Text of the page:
Dickens uses many techniques, including idioms, hyperbole, and imagery.
Figurative language is used throughout A Christmas Carol by Charles Dickens. It is language not meant to be taken literally. This helps to make the book more enjoyable by creating pictures in the reader’s mind. Dickens makes use of many different types of literary devices, which are tools an author uses to add color to the work.
One such literary device is an idiom, which is a type of figurative language. It is a saying that has been used by a culture over and over again until it becomes common knowledge. Here is an example of an idiom.
He felt that he was restored to consciousness in the right nick of time, for the especial purpose of holding a conference with the second messenger despatched to him through Jacob Marley's intervention. (Ch. 3)
You are probably more familiar with the phrase “in the nick of time,” but it is the same thing. It’s an idiom that means just at the right time, or before it is too late. Scrooge means that he work up just in time to meet the ghost.
Hyperbole is a literary device where the author exaggerates, usually for humor. There is a great example of this here.
Without venturing for Scrooge quite as hardily as this, I don't mind calling on you to believe that he was ready for a good broad field of strange appearances, and that nothing between a baby and a rhinoceros would have astonished him very much. (Ch. 3)
The point is that Scrooge is so nervous, and has had so many surprises tonight, that nothing would surprise him! He knows that ghostly intervention is afoot, and he is ready for anything.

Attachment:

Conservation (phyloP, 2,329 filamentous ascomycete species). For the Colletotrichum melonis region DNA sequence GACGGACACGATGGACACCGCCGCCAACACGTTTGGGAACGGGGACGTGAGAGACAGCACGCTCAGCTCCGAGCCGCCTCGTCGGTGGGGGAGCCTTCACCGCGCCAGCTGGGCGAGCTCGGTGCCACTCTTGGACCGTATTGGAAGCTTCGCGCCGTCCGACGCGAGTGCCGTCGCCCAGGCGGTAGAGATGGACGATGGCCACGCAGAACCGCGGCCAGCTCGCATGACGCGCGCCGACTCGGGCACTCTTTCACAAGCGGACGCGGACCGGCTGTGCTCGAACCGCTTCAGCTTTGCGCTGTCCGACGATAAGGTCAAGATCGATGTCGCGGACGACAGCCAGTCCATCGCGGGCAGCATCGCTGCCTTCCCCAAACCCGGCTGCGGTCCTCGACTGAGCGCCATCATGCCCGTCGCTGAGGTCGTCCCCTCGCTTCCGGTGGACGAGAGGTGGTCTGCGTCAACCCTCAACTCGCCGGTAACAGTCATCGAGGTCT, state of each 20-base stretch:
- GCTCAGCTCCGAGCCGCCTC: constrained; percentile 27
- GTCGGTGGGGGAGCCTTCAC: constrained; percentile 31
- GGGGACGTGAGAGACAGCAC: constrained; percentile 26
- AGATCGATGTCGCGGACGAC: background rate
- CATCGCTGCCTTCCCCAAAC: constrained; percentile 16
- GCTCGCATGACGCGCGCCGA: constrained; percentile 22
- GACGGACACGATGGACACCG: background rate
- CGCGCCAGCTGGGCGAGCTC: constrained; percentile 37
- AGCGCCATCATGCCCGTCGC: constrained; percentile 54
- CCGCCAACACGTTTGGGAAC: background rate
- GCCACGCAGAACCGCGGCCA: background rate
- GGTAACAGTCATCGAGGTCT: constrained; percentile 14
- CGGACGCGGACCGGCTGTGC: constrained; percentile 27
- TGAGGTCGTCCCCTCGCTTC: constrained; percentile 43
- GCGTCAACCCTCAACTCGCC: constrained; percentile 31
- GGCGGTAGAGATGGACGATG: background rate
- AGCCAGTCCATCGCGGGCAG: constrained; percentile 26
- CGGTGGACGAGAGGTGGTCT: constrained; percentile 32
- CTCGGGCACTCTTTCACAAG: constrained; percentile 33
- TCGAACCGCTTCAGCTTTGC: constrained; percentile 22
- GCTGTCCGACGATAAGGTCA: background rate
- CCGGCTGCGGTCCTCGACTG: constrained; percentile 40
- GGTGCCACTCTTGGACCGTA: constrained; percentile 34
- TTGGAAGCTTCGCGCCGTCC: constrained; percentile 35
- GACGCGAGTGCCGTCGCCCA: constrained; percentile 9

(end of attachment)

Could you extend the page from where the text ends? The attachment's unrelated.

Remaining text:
Imagery is descriptive language. Consider the use of figurative language, such as a simile and metaphor, or sensory details, which use the five senses, to create pictures in the reader’s mind. In the description of the room that the Ghost of Christmas Present "decorated," Dickens uses both.
The walls and ceiling were so hung with living green, that it looked a perfect grove; from every part of which, bright gleaming berries glistened. The crisp leaves of holly, mistletoe, and ivy reflected back the light, as if so many little mirrors had been scattered there; and such a mighty blaze went roaring up the chimney, as that dull petrification of a hearth had never known in Scrooge's time, or Marley's, or for many and many a winter season gone. (Ch. 3)
The simile in this example is “it looked a perfect grove,” meaning that the room looked like a grove of trees. Another example is that it looked “as if so many little mirrors had been scattered there” because the leaves reflected back the right. The other descriptions are decorations and food that are throughout the room, so the description of the room is very colorful and interesting.
As you continue looking, you will see other examples of literary devices that Dickens uses. These will enhance your appreciation of the book, as they are used by Dickens to create the world populate by Scrooge and the three ghosts, and all of the other characters.